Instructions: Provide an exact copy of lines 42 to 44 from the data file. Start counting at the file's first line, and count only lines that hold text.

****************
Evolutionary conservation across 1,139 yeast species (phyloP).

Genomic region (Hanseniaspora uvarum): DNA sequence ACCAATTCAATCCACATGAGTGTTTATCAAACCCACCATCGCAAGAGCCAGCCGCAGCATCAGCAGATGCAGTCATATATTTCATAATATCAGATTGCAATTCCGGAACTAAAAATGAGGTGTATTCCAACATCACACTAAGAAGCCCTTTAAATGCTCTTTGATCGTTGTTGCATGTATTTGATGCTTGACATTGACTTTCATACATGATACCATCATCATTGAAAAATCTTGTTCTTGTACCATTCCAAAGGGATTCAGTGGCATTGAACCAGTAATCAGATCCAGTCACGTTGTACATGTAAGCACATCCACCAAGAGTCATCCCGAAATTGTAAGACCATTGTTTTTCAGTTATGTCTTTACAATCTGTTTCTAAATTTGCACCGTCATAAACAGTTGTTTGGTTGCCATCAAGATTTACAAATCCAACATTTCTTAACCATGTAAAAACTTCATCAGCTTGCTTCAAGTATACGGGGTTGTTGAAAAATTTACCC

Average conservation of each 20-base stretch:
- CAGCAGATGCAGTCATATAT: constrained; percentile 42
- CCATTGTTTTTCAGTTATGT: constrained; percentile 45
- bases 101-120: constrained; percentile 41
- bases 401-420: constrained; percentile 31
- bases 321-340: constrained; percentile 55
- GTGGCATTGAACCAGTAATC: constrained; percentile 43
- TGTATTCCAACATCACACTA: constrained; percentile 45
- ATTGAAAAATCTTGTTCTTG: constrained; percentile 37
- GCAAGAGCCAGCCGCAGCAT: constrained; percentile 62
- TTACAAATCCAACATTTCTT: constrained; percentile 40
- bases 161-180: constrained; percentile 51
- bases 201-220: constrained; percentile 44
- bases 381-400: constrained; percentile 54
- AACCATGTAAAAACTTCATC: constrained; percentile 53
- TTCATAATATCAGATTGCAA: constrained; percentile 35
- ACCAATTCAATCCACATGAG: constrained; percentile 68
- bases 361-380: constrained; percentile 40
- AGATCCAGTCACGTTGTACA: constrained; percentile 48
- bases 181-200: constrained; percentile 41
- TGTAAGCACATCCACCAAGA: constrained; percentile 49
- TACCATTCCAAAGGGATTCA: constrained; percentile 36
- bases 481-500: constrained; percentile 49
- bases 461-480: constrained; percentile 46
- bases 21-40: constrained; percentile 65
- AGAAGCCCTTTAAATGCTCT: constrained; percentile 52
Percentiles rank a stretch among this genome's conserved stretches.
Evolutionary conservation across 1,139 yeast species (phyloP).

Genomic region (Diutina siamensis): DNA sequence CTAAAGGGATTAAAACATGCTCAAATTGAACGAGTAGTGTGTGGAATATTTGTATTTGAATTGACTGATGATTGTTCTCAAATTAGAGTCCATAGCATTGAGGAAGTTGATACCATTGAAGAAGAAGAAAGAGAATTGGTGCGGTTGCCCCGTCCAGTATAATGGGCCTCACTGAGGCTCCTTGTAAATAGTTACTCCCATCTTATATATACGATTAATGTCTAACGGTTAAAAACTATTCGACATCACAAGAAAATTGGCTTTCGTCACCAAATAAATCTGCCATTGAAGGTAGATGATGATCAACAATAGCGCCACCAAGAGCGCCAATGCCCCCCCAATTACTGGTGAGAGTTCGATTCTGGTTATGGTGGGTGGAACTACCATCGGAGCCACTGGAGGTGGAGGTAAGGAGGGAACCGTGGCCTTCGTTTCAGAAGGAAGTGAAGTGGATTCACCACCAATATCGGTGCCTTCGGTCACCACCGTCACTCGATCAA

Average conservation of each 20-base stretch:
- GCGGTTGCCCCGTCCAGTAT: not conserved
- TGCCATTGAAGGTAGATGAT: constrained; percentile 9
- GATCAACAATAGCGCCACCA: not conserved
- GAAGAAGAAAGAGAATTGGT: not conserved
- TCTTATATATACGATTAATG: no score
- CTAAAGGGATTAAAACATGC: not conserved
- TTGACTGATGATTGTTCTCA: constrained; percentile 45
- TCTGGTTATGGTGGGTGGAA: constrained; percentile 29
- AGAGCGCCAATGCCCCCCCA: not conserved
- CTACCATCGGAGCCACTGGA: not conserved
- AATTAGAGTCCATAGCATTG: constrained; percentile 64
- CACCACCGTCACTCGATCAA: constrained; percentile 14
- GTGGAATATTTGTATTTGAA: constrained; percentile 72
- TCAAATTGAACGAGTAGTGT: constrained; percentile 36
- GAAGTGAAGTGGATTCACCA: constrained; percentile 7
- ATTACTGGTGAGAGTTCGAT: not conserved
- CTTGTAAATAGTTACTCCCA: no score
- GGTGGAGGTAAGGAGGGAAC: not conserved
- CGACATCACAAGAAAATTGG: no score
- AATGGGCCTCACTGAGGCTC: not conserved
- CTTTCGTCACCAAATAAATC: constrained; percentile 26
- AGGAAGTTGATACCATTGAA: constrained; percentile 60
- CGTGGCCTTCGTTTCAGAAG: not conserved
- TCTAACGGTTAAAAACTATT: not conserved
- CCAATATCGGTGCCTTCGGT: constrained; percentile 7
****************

- CTACCATCGGAGCCACTGGA: not conserved
- AATTAGAGTCCATAGCATTG: constrained; percentile 64
- CACCACCGTCACTCGATCAA: constrained; percentile 14